Automatic Transfer History

1899 – The first juvenile court was established in Chicago, Illinois.
1903 – Illinois started transferring youth to the adult court in the limited cases. Transfers to adult court were initiated by the prosecutor.
1973 – The Illinois legislature amended the juvenile transfer provisions and juvenile court judges began making the transfer decisions.
1982 – The legislature created automatic transfer laws and allowed youth age 15 or older to be automatically prosecuted as adults for murder, criminal sexual assault, and armed robbery with a firearm.
1985 – The legislature expanded the automatic transfer provisions to include drug and weapon violations on or within 1,000 feet of a school.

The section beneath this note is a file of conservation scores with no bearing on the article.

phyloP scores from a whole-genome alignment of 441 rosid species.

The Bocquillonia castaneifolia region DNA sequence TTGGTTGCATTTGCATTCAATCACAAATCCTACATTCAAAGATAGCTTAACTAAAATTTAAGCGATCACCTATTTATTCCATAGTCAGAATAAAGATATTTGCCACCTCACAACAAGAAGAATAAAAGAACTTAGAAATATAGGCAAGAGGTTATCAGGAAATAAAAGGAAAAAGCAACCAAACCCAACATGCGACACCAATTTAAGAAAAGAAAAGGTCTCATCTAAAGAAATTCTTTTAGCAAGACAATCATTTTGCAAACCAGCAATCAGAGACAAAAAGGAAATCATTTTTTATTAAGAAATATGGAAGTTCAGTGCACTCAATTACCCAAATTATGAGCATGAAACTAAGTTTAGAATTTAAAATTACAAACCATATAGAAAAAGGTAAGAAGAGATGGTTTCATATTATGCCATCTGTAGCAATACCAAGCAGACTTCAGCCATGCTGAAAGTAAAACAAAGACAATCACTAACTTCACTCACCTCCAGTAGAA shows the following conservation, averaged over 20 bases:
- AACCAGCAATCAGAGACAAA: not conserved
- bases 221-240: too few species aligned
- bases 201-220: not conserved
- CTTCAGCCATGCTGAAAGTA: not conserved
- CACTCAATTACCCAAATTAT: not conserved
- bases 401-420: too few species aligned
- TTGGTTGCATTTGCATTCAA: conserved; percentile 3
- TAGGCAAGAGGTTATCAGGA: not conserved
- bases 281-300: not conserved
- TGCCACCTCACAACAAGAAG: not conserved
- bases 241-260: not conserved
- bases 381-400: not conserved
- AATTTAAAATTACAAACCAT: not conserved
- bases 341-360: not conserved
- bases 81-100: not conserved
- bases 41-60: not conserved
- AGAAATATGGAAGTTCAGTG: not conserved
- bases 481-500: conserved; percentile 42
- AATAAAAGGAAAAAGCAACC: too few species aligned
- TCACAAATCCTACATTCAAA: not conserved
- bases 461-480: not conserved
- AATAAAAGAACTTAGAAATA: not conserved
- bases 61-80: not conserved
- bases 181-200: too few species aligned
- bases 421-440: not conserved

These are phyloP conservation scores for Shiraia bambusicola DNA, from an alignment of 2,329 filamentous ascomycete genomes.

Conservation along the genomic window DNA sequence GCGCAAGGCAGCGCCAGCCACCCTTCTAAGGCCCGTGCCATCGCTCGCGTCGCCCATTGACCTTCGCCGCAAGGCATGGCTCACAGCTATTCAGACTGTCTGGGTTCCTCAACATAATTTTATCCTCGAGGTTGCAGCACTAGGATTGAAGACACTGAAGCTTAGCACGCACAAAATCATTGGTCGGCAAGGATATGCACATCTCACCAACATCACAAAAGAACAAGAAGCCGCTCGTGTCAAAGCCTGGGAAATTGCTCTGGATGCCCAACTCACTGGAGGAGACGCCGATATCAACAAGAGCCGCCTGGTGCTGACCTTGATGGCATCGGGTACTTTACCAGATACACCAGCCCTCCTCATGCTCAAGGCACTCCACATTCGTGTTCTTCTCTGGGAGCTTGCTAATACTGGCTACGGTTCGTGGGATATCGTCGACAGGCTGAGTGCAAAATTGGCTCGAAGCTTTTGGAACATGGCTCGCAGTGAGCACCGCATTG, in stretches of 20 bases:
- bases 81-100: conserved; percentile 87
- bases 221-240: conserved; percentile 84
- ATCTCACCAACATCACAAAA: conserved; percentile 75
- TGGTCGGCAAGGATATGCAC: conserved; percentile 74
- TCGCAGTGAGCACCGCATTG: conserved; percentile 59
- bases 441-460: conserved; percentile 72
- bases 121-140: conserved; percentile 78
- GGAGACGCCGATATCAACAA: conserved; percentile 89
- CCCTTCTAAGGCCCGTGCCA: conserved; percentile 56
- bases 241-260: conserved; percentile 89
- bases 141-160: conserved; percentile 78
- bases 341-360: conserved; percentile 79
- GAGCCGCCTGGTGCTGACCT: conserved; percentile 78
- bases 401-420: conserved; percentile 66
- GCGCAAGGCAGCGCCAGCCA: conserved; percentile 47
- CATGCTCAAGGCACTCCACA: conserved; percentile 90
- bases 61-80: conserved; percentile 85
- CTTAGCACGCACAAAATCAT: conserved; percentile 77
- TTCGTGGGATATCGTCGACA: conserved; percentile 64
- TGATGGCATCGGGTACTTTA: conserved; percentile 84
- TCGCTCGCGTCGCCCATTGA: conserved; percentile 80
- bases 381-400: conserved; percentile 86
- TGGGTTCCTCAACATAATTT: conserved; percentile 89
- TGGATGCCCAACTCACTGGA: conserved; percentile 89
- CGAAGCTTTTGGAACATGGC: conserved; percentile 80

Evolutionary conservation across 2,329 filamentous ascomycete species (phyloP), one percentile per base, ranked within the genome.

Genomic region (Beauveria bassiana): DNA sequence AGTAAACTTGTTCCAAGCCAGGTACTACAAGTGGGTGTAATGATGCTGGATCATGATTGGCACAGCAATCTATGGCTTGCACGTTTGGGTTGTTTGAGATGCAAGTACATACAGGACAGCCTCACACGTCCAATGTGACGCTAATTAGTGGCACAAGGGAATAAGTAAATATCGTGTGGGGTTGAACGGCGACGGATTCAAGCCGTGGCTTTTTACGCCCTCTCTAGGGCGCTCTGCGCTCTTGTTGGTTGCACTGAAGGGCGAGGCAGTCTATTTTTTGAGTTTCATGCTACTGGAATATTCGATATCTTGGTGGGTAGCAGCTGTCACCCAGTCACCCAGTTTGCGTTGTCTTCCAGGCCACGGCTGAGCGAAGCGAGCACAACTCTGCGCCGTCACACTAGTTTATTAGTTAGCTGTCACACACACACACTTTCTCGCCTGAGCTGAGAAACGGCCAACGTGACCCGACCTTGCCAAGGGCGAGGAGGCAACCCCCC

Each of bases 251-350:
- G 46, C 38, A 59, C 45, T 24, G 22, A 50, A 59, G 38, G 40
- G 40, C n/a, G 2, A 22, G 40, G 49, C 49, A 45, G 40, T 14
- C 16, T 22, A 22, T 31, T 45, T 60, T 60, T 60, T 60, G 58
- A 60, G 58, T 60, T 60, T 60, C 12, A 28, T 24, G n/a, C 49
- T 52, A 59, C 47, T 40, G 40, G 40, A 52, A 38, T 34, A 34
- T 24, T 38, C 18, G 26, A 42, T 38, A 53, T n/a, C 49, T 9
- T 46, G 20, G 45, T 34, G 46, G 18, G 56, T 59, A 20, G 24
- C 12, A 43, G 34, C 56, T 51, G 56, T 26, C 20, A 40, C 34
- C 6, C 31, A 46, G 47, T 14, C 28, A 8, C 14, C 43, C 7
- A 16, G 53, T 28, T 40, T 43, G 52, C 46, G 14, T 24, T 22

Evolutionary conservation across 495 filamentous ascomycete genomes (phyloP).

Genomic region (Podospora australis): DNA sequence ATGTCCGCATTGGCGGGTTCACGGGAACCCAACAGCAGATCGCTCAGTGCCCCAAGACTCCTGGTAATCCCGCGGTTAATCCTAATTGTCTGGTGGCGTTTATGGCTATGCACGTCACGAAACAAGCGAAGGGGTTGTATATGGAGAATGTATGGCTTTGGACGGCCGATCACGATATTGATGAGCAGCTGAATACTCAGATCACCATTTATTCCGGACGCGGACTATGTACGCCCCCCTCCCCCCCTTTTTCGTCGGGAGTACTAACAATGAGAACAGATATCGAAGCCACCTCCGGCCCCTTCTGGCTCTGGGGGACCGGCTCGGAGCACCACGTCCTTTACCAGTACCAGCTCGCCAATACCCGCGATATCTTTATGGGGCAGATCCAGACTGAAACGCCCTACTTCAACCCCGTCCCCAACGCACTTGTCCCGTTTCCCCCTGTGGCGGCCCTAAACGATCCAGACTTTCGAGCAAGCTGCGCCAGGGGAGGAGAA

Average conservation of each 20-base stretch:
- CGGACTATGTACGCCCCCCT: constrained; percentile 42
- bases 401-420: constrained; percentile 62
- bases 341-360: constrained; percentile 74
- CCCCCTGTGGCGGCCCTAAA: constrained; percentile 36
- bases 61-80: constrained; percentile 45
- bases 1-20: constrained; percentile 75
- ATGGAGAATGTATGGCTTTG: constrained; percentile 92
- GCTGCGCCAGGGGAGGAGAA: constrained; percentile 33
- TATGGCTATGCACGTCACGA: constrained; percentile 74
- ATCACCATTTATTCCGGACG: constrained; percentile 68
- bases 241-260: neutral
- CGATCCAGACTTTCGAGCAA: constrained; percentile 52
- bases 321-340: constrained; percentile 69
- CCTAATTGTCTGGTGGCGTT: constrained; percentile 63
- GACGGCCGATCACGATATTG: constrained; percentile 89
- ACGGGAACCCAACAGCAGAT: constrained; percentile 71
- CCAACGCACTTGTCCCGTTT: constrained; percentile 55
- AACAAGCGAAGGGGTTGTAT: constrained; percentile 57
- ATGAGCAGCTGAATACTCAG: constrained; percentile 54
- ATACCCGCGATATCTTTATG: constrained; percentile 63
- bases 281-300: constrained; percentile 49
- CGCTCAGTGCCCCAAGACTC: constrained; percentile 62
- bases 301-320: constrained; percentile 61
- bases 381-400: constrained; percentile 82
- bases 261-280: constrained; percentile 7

1990 – The automatic transfer laws expanded to include drug and weapon violations within 1,000 feet of public housing.
1995 – The legislature added to the automatic transfer laws a new category of youth age 13 or older charged with first degree murder in the course of a sexual assault, and aggravated vehicular hijacking for 15 year olds or older.
1999 – The legislature decided to automatically prosecute children as adults for any subsequent offenses once they were convicted as adults.

For more information, please see the JJI’s recent report on automatic transfer.